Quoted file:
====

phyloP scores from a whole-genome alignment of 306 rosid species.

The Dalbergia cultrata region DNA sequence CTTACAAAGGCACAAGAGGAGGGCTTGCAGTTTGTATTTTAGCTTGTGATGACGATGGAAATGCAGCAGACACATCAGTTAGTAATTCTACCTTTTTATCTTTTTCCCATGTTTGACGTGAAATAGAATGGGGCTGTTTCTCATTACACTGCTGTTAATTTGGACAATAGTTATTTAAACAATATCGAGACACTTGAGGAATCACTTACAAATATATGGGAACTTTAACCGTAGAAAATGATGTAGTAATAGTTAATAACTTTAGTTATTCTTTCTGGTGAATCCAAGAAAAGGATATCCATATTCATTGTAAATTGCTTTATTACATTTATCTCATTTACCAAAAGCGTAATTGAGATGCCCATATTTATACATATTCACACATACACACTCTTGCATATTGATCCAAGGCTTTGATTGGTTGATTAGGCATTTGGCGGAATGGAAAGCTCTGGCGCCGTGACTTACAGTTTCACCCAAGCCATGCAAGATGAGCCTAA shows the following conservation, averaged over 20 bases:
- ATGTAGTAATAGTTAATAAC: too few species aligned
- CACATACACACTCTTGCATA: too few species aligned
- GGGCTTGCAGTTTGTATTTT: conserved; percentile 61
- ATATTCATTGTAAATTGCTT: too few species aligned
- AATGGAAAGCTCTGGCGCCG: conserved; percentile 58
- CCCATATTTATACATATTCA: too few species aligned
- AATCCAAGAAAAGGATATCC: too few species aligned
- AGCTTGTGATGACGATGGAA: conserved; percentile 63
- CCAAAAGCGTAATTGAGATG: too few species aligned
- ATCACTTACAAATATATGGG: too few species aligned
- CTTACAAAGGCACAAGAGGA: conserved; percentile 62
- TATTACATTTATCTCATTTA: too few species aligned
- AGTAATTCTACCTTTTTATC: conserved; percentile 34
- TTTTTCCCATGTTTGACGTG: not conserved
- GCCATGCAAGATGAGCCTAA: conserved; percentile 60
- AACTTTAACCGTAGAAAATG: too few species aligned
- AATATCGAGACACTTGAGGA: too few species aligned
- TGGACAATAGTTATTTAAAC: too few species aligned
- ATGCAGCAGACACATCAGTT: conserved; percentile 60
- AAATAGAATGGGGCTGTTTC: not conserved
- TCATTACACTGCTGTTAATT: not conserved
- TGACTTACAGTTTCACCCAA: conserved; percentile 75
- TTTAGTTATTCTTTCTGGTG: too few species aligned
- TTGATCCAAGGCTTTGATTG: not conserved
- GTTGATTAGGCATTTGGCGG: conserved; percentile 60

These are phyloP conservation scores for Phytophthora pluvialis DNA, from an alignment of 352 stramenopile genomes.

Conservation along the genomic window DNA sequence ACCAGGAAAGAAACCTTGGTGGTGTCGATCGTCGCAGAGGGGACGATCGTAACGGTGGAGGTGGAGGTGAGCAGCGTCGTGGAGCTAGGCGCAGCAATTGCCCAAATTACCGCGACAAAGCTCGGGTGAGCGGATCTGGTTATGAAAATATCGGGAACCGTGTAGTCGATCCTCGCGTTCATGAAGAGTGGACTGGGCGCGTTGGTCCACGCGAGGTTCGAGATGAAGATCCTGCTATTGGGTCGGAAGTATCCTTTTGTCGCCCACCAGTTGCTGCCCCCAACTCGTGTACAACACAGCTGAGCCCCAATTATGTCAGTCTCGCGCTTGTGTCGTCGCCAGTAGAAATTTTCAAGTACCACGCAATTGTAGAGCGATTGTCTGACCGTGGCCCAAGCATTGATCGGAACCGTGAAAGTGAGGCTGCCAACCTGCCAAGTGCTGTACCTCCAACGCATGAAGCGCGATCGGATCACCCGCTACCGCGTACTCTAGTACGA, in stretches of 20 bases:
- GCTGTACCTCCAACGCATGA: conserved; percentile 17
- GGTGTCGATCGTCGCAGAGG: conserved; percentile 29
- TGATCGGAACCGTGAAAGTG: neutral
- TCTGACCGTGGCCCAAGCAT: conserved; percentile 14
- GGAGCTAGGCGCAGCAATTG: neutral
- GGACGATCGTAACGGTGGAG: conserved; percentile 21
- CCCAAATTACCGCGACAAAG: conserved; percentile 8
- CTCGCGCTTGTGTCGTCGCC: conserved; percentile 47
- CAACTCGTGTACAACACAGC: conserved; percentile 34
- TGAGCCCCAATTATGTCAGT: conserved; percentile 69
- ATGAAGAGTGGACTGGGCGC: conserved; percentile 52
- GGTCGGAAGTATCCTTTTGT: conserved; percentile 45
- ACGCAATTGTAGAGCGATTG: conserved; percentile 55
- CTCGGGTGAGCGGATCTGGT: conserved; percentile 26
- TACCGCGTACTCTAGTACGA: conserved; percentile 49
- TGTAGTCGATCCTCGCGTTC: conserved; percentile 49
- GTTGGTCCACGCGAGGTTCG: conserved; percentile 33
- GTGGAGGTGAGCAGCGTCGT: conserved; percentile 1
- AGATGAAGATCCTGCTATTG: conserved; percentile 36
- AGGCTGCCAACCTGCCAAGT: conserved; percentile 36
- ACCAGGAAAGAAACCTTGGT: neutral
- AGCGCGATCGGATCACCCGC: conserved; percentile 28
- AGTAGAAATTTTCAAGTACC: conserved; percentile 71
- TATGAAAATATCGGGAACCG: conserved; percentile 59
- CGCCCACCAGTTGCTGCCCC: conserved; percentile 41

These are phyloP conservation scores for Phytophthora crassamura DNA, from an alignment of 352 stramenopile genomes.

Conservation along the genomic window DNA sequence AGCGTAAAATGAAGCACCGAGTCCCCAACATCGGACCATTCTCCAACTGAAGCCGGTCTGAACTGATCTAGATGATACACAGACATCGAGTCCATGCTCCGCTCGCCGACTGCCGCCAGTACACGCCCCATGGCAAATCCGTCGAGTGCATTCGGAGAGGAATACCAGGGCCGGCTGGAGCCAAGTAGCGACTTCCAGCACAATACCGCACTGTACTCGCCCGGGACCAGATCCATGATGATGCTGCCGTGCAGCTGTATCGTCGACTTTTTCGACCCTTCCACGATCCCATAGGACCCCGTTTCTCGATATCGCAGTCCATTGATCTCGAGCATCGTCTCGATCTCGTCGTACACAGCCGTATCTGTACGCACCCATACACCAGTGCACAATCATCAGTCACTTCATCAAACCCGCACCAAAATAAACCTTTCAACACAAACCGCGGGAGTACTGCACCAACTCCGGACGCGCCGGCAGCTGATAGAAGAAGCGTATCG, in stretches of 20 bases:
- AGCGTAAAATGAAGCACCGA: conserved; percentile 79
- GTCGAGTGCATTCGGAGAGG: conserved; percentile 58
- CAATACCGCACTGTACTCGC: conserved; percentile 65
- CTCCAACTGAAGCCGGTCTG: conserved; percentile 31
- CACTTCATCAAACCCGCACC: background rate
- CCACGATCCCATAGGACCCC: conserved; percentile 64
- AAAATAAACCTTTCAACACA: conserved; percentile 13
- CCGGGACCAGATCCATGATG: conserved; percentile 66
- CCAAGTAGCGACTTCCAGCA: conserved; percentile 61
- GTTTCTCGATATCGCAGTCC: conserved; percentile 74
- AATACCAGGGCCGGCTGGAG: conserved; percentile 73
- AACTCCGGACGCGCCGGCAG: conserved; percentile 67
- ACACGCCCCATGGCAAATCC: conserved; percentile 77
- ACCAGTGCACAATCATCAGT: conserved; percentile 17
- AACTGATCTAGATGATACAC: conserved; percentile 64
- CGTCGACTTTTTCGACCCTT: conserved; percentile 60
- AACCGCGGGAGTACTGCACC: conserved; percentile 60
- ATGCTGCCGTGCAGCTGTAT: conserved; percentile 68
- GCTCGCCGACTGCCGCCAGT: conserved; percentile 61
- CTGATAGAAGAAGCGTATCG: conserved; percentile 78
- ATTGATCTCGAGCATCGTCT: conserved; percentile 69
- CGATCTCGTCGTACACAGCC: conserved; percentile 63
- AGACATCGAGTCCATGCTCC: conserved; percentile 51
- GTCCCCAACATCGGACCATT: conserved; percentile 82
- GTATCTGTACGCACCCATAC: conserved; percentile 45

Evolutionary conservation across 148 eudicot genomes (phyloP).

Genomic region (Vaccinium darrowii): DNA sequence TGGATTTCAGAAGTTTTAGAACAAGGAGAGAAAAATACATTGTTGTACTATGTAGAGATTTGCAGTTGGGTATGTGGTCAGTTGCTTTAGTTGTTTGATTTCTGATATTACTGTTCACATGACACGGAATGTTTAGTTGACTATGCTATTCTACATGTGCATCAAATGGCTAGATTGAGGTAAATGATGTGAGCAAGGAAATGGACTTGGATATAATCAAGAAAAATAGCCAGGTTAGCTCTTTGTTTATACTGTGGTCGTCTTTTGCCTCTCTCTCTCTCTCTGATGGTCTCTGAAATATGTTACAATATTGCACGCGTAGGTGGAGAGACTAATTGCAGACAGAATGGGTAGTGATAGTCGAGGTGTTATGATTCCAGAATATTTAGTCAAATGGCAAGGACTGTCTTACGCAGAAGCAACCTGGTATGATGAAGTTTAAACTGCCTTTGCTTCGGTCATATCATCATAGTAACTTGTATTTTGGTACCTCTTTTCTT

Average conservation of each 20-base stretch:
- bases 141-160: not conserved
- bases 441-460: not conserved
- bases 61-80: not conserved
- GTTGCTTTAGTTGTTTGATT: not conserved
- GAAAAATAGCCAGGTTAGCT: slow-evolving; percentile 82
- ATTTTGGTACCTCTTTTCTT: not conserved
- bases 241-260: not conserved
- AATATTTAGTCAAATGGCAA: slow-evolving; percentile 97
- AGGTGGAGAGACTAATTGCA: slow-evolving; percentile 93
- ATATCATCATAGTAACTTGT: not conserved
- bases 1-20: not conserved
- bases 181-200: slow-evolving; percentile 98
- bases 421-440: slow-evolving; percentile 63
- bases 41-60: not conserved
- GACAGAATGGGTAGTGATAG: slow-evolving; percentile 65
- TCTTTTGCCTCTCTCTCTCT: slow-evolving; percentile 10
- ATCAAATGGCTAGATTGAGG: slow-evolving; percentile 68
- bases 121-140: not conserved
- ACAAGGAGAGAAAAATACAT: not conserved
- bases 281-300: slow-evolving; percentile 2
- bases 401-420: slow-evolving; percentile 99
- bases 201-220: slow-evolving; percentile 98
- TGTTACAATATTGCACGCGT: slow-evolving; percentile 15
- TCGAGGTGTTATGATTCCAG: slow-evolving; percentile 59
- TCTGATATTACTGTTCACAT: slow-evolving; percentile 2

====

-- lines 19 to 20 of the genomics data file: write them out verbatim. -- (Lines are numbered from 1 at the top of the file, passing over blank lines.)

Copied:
- AATATCGAGACACTTGAGGA: too few species aligned
- TGGACAATAGTTATTTAAAC: too few species aligned